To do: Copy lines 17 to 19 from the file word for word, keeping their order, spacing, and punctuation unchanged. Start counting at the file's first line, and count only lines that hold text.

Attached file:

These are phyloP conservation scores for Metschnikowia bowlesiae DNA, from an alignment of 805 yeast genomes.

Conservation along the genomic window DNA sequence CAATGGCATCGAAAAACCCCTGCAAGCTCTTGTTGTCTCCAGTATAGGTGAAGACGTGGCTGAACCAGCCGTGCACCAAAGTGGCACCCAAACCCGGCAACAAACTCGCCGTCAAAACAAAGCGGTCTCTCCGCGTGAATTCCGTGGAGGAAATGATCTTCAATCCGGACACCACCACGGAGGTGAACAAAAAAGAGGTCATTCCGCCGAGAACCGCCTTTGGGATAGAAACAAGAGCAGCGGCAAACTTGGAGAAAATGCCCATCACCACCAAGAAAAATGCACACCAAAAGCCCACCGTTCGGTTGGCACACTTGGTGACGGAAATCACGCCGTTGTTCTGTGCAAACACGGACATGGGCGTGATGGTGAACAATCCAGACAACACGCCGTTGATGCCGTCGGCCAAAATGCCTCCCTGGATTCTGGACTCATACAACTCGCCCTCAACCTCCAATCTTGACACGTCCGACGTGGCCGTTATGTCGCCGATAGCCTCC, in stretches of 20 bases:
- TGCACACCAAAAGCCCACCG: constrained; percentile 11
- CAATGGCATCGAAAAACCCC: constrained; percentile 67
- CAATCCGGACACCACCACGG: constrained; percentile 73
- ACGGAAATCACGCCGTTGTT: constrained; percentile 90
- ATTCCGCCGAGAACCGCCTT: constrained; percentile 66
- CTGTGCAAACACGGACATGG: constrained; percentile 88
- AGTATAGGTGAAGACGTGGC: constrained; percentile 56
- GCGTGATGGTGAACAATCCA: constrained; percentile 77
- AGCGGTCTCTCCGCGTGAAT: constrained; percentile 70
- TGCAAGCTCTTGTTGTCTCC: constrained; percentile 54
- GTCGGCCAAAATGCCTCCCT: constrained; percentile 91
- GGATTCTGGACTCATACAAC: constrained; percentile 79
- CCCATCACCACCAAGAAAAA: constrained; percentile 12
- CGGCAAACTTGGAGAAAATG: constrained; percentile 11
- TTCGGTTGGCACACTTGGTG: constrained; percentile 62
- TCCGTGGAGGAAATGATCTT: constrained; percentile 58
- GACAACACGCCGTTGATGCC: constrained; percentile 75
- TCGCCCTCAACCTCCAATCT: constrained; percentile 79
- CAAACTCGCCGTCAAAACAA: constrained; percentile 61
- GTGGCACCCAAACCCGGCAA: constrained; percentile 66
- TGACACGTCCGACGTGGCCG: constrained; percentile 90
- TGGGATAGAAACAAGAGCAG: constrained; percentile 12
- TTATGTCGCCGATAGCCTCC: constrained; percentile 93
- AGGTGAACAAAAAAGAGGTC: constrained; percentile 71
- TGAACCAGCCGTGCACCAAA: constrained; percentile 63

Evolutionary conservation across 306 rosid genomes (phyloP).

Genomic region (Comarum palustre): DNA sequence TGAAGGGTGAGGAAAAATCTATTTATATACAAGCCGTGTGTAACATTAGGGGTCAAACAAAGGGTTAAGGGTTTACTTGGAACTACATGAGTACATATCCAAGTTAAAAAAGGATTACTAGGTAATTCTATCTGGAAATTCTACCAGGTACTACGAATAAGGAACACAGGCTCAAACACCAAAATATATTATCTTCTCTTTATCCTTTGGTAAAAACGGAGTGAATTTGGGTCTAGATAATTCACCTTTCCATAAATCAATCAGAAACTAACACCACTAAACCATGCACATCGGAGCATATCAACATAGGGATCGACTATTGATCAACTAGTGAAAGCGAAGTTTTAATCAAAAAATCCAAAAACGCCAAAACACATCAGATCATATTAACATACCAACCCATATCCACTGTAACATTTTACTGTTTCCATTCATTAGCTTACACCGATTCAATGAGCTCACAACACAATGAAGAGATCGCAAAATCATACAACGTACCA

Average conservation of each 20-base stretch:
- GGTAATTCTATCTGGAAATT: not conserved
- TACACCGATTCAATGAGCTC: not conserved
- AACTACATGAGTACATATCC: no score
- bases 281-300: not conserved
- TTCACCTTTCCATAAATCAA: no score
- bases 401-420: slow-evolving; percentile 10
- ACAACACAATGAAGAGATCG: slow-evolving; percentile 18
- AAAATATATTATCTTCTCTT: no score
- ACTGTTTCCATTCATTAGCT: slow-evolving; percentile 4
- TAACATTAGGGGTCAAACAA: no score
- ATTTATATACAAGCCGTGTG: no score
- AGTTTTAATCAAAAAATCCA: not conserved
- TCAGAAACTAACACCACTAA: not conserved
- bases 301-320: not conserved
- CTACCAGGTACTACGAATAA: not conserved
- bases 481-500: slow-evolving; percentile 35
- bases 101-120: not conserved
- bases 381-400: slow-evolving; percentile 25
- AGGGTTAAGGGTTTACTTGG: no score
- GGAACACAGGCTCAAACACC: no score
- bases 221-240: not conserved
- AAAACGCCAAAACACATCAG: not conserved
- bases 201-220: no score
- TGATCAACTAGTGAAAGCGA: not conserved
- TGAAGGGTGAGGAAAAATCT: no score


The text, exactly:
- TTCGGTTGGCACACTTGGTG: constrained; percentile 62
- TCCGTGGAGGAAATGATCTT: constrained; percentile 58
- GACAACACGCCGTTGATGCC: constrained; percentile 75